Hey, everyone. I’ve seen on a couple of other mando forums that a mandolin will cost about double the price of an equal quality guitar. Is that true? It seems impossible, considering that an all solid entry mando (km150) is 380$ whereas a similar guitar (br140) is about 600$ so what’s the deal?
I hadn’t heard that. If there is truth to it that I can see, it would be in the higher end instruments.
Hi @K_G I don’t know if that’s true I have seen mandolin’s advertised here in the UK for as little as £50 and over £2000 the same is true for guitars depends on what your after.
I would say there’s more work goes into building a mandolin
In Belgium I saw a series of high-end Gibson instruments : the guitar would cost 8000 € (about $10,000), the banjo 10000 € (about $12,000) and the mandolin 14000 € (about $16,000) !!!
So I would say “NOT BUSTED” to that myth.
@Mike_R, that’s what I’d think, but I’ve seen it told to people looking for an entry level mando (at both mho and mancafe) @Archie, I know you can get them at all price points, the operative term was “equal value” I’d say a mando is probably harder to build, but guitar is materially more pricey. @Erwin1 high end Gibsons are expensive! Even in USA, and your right if you buy Gibson the mando is more pricey
The economies of scale are better for the guitar than for the mandolin which is arguably not as easy to make. I would guess that there are far fewer mandomakers than guitarmakers and fewer high-end mandos produced leading to supply-driven higher prices. As for quality it would be hard to imagine that high-end mandos are not matched by greater numbers of similarly priced high-end guitars and there is so much variability in materials and artistry this could be an unresolvable debate…
At which university did you get your PhD in economics? so your saying that they’re usually priced more or less equal quality for equal price?
Also I’m not saying just high end instruments. I’ve seen it said in reference to instruments priced as low as 150$
Leon Hunt said : “You get as much pleasure out of an instrument as the money you pay for it. So, if you buy a $150 guitar, you’ll get $150 pleasure out of it. If you pay $2000, you’ll get $2000 pleasure out of it…” To me, that rings sort of true…
Yeah, conversely, some people buy a 150$ instrument and get 1500$ pleasure out of it while some pay 1500$ and don’t enjoy it at all. Positive attitude helps the value to yourself. (That sounds weird but you get the point) I have a ±250$ guitar that I’ve gotten 900$ worth out of at least, so I don’t remember where I was going with this
Yep, I hear you, but you’re talking about something else : namely, what you DO with the instrument. Of course, I could buy me a 100,000 $ violin, and it would sound awful, and I would not get any pleasure out of it.
But what I am talking about is given an equal amount of musicianship you bring to the instrument, a cheaper instrument will almost always sound… well, cheaper… and a more expensive one… well, you get my drift…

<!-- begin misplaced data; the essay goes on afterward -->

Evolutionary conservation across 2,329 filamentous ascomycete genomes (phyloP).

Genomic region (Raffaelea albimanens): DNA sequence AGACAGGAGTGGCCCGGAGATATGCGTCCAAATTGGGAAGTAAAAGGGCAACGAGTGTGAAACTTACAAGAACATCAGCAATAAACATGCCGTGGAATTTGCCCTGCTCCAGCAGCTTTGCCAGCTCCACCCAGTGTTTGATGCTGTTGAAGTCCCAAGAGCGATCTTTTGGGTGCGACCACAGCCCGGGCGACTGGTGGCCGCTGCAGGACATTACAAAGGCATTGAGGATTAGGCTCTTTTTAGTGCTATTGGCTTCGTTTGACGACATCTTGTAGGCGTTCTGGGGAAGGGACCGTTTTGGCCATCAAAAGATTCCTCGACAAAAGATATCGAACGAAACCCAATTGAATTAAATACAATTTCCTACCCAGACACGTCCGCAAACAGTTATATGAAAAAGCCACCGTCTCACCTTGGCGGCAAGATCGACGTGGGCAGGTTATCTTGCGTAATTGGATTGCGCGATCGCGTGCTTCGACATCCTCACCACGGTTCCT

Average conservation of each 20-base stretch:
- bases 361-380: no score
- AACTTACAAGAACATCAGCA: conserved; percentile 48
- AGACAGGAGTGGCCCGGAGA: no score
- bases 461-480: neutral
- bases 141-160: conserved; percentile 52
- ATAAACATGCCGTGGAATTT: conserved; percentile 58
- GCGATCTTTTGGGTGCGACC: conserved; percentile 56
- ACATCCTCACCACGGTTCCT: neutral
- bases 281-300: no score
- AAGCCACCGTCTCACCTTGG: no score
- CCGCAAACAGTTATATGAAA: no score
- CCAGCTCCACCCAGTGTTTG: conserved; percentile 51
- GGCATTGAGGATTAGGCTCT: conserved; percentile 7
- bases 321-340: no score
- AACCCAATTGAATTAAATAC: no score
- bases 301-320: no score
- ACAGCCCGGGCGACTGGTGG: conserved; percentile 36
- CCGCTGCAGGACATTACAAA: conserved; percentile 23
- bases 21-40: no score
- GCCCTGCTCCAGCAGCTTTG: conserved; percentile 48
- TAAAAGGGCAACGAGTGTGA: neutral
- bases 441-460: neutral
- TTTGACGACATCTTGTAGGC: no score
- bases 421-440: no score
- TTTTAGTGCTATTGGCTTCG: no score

A woman who spent £16m at Harrods in a decade has been identified as Zamira Hajiyeva - the first target for the UK’s new anti-corruption law. I wonder if she bought a banjo.
Yeah, I get your drift I think regarding the original question, AvsF style makes a difference, because supposedly an Fstyle will cost approx. twice as much as an equivalent A. So it is very subjective. If both are true, you have to wonder, was it the F that is sposed to be double the guitar? In that case, the A would cost the same. If the A was double, then Fs are through the roof. Also if any of y’all have built them, are A style mandos harder to make than guitars? Or are they about the same, with F style being more difficult?
Yeah, I don’t think I wrote that… The price of instruments is typically what the market will bear both for high-volume producers and for individual makers. Quality certainly affects the demand-supply curve. – low quality instruments should rarely get high prices and high-quality hand-built instruments rarely get a low price. F-style mando buyers are willing to pay for the Gibson reputation and Gibson is willing to charge $10,000 to 20,000 for the equity they have built up in that brand. Consider also Martin’s 5K ukulele selling for about $5,000 which has about $100 of pearl inlays that the $500 1K doesn’t have. The cost of mando materials is roughly the same for an A or F and represents a small portion of the cost of producing bespoke instruments. For inexpensive instruments, cost of materials is a significantly higher percentage of the price. I’ve built one mando of each type and definitely agree that the F-style takes more time and effort than an A-style. My F-style cost about $400 in materials and my guitars usually cost about $750 in materials and guitars are a bigger building job, literally and figuratively. I don’t sell my instruments, but if I did the price would be as much as I could get (not overlooking the cost of materials, etc.,) given that there would be a willing consumer on the other side of the transaction.
Ok, sorry that’s what I understood from your other post. I get what you mean, that price is relative to supply and demand, and one instrument could get more expensive while the other got cheaper.
So, is an f-style easier to make than a guitar? Also can you post a few pics of each build Here? I’d love to see them and that will keep the thread on topic